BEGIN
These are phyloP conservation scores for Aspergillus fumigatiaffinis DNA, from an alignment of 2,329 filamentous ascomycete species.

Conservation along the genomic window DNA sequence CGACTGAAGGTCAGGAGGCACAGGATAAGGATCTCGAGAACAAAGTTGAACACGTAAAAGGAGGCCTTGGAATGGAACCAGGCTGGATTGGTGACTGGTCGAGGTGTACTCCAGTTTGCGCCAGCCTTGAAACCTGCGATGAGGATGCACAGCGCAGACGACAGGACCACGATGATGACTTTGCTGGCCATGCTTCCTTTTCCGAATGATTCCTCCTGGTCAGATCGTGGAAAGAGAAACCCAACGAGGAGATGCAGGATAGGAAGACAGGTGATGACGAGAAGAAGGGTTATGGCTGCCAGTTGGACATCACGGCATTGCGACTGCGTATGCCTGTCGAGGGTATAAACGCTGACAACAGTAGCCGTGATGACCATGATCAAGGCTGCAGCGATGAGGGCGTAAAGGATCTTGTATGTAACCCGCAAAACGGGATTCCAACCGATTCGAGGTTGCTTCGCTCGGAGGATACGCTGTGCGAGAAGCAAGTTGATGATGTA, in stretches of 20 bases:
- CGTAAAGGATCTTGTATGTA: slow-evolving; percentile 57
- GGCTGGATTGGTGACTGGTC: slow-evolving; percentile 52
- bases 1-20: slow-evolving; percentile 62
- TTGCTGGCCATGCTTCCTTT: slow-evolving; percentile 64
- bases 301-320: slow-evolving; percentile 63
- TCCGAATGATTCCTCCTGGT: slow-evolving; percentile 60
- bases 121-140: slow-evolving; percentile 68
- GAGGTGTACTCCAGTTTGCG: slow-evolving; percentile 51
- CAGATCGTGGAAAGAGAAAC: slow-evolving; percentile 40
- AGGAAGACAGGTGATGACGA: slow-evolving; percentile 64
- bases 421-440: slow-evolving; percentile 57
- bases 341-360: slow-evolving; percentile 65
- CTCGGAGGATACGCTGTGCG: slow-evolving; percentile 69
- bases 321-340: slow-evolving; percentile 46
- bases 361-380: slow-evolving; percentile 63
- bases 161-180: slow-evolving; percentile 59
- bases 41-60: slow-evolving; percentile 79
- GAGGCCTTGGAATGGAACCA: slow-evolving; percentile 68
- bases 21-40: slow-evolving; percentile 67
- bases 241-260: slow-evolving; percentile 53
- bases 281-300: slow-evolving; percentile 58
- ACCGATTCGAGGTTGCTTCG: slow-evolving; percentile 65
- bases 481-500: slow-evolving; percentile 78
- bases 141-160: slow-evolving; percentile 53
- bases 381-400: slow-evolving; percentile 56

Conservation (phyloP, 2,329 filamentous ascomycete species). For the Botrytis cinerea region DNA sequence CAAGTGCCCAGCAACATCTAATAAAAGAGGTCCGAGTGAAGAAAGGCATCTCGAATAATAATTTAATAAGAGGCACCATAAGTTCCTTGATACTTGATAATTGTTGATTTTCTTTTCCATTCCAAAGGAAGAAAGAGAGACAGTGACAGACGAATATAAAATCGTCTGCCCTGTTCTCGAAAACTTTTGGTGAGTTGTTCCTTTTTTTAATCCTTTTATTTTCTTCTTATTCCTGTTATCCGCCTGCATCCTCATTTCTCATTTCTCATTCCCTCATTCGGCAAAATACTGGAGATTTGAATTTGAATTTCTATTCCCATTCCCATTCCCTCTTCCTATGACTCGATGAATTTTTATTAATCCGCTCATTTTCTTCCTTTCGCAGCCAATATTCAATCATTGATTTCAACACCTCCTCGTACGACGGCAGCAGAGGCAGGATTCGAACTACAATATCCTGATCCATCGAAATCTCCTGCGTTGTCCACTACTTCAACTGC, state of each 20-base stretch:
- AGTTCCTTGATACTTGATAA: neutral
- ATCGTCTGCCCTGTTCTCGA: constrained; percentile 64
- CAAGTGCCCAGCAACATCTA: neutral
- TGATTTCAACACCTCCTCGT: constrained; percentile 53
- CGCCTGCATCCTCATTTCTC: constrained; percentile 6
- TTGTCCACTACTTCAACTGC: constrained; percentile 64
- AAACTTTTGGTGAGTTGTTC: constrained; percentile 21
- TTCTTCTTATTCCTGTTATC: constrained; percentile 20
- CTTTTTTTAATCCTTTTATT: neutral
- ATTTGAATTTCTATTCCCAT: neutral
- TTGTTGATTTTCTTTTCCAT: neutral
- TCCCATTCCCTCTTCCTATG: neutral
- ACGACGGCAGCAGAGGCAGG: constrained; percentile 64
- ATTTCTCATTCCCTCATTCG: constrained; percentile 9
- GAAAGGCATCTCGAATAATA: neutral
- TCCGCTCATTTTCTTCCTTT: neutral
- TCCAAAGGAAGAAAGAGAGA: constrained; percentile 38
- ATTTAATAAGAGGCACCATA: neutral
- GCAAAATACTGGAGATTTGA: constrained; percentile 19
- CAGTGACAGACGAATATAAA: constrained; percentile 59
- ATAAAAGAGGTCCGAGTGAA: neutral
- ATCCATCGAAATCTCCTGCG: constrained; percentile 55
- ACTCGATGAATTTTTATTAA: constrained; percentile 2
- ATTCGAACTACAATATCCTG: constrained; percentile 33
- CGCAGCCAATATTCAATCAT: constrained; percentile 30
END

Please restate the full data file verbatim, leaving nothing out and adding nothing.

These are phyloP conservation scores for Aspergillus fumigatiaffinis DNA, from an alignment of 2,329 filamentous ascomycete species.

Conservation along the genomic window DNA sequence CGACTGAAGGTCAGGAGGCACAGGATAAGGATCTCGAGAACAAAGTTGAACACGTAAAAGGAGGCCTTGGAATGGAACCAGGCTGGATTGGTGACTGGTCGAGGTGTACTCCAGTTTGCGCCAGCCTTGAAACCTGCGATGAGGATGCACAGCGCAGACGACAGGACCACGATGATGACTTTGCTGGCCATGCTTCCTTTTCCGAATGATTCCTCCTGGTCAGATCGTGGAAAGAGAAACCCAACGAGGAGATGCAGGATAGGAAGACAGGTGATGACGAGAAGAAGGGTTATGGCTGCCAGTTGGACATCACGGCATTGCGACTGCGTATGCCTGTCGAGGGTATAAACGCTGACAACAGTAGCCGTGATGACCATGATCAAGGCTGCAGCGATGAGGGCGTAAAGGATCTTGTATGTAACCCGCAAAACGGGATTCCAACCGATTCGAGGTTGCTTCGCTCGGAGGATACGCTGTGCGAGAAGCAAGTTGATGATGTA, in stretches of 20 bases:
- CGTAAAGGATCTTGTATGTA: slow-evolving; percentile 57
- GGCTGGATTGGTGACTGGTC: slow-evolving; percentile 52
- bases 1-20: slow-evolving; percentile 62
- TTGCTGGCCATGCTTCCTTT: slow-evolving; percentile 64
- bases 301-320: slow-evolving; percentile 63
- TCCGAATGATTCCTCCTGGT: slow-evolving; percentile 60
- bases 121-140: slow-evolving; percentile 68
- GAGGTGTACTCCAGTTTGCG: slow-evolving; percentile 51
- CAGATCGTGGAAAGAGAAAC: slow-evolving; percentile 40
- AGGAAGACAGGTGATGACGA: slow-evolving; percentile 64
- bases 421-440: slow-evolving; percentile 57
- bases 341-360: slow-evolving; percentile 65
- CTCGGAGGATACGCTGTGCG: slow-evolving; percentile 69
- bases 321-340: slow-evolving; percentile 46
- bases 361-380: slow-evolving; percentile 63
- bases 161-180: slow-evolving; percentile 59
- bases 41-60: slow-evolving; percentile 79
- GAGGCCTTGGAATGGAACCA: slow-evolving; percentile 68
- bases 21-40: slow-evolving; percentile 67
- bases 241-260: slow-evolving; percentile 53
- bases 281-300: slow-evolving; percentile 58
- ACCGATTCGAGGTTGCTTCG: slow-evolving; percentile 65
- bases 481-500: slow-evolving; percentile 78
- bases 141-160: slow-evolving; percentile 53
- bases 381-400: slow-evolving; percentile 56

Conservation (phyloP, 2,329 filamentous ascomycete species). For the Botrytis cinerea region DNA sequence CAAGTGCCCAGCAACATCTAATAAAAGAGGTCCGAGTGAAGAAAGGCATCTCGAATAATAATTTAATAAGAGGCACCATAAGTTCCTTGATACTTGATAATTGTTGATTTTCTTTTCCATTCCAAAGGAAGAAAGAGAGACAGTGACAGACGAATATAAAATCGTCTGCCCTGTTCTCGAAAACTTTTGGTGAGTTGTTCCTTTTTTTAATCCTTTTATTTTCTTCTTATTCCTGTTATCCGCCTGCATCCTCATTTCTCATTTCTCATTCCCTCATTCGGCAAAATACTGGAGATTTGAATTTGAATTTCTATTCCCATTCCCATTCCCTCTTCCTATGACTCGATGAATTTTTATTAATCCGCTCATTTTCTTCCTTTCGCAGCCAATATTCAATCATTGATTTCAACACCTCCTCGTACGACGGCAGCAGAGGCAGGATTCGAACTACAATATCCTGATCCATCGAAATCTCCTGCGTTGTCCACTACTTCAACTGC, state of each 20-base stretch:
- AGTTCCTTGATACTTGATAA: neutral
- ATCGTCTGCCCTGTTCTCGA: constrained; percentile 64
- CAAGTGCCCAGCAACATCTA: neutral
- TGATTTCAACACCTCCTCGT: constrained; percentile 53
- CGCCTGCATCCTCATTTCTC: constrained; percentile 6
- TTGTCCACTACTTCAACTGC: constrained; percentile 64
- AAACTTTTGGTGAGTTGTTC: constrained; percentile 21
- TTCTTCTTATTCCTGTTATC: constrained; percentile 20
- CTTTTTTTAATCCTTTTATT: neutral
- ATTTGAATTTCTATTCCCAT: neutral
- TTGTTGATTTTCTTTTCCAT: neutral
- TCCCATTCCCTCTTCCTATG: neutral
- ACGACGGCAGCAGAGGCAGG: constrained; percentile 64
- ATTTCTCATTCCCTCATTCG: constrained; percentile 9
- GAAAGGCATCTCGAATAATA: neutral
- TCCGCTCATTTTCTTCCTTT: neutral
- TCCAAAGGAAGAAAGAGAGA: constrained; percentile 38
- ATTTAATAAGAGGCACCATA: neutral
- GCAAAATACTGGAGATTTGA: constrained; percentile 19
- CAGTGACAGACGAATATAAA: constrained; percentile 59
- ATAAAAGAGGTCCGAGTGAA: neutral
- ATCCATCGAAATCTCCTGCG: constrained; percentile 55
- ACTCGATGAATTTTTATTAA: constrained; percentile 2
- ATTCGAACTACAATATCCTG: constrained; percentile 33
- CGCAGCCAATATTCAATCAT: constrained; percentile 30